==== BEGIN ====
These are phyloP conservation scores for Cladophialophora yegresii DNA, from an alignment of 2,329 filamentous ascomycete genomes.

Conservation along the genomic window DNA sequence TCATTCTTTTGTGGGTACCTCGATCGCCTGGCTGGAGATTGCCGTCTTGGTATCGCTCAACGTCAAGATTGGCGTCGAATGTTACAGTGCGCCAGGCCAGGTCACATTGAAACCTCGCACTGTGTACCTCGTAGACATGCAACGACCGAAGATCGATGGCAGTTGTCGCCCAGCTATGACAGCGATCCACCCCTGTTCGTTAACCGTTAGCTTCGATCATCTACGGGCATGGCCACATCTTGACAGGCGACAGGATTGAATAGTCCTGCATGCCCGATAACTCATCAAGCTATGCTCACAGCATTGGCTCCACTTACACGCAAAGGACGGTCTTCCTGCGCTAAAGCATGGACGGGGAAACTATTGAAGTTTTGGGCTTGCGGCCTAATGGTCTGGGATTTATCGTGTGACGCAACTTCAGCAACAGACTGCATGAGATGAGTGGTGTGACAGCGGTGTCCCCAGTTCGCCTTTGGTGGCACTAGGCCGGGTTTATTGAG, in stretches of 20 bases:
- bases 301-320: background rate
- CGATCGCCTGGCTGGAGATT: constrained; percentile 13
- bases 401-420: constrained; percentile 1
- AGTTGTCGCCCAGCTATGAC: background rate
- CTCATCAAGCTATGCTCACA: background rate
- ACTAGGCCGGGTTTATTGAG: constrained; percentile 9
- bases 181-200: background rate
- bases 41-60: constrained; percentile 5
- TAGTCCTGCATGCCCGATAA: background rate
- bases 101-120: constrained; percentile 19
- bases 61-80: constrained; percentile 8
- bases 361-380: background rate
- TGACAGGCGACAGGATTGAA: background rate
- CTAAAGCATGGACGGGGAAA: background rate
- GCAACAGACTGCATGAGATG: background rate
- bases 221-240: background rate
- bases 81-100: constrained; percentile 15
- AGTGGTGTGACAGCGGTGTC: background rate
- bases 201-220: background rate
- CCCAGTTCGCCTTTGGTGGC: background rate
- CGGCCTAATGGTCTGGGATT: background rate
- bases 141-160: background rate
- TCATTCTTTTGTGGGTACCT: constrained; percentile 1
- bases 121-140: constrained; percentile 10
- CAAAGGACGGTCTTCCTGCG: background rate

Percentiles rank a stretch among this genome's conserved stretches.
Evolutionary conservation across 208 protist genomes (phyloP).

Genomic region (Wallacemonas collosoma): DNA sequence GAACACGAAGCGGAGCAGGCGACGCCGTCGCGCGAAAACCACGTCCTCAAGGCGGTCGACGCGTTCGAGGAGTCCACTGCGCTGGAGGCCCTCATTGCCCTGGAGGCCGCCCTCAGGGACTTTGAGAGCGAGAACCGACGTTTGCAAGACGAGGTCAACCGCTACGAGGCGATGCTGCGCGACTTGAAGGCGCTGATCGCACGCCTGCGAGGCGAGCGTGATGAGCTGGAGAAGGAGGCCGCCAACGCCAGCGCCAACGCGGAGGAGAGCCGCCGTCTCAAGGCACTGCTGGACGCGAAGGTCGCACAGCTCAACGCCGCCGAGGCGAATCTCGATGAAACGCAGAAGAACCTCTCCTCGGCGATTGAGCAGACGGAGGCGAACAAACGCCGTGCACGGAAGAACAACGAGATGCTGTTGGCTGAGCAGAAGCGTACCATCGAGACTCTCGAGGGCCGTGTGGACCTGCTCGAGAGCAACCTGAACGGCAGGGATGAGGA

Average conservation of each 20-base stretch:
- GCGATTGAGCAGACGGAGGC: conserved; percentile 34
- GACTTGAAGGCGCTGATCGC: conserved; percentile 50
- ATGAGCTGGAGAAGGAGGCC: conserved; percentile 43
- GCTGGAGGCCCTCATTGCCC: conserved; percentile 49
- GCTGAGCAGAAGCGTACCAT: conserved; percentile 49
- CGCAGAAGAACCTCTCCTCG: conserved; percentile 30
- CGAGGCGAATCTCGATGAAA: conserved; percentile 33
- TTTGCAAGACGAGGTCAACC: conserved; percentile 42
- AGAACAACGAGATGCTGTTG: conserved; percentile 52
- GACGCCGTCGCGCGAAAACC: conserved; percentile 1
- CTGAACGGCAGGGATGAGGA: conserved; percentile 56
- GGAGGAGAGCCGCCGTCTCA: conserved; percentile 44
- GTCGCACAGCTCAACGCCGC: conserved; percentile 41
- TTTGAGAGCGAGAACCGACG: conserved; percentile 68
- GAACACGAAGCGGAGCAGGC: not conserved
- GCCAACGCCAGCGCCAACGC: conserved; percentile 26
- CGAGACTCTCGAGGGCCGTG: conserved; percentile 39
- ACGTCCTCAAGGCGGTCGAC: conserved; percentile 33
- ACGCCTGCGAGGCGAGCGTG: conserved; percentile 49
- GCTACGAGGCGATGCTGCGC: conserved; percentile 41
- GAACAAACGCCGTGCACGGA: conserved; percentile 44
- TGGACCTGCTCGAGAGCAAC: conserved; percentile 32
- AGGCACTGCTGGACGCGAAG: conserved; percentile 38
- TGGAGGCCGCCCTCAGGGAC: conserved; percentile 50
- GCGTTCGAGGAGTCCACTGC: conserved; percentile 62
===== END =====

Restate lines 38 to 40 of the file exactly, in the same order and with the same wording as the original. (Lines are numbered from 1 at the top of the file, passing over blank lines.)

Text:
- CGAGGCGAATCTCGATGAAA: conserved; percentile 33
- TTTGCAAGACGAGGTCAACC: conserved; percentile 42
- AGAACAACGAGATGCTGTTG: conserved; percentile 52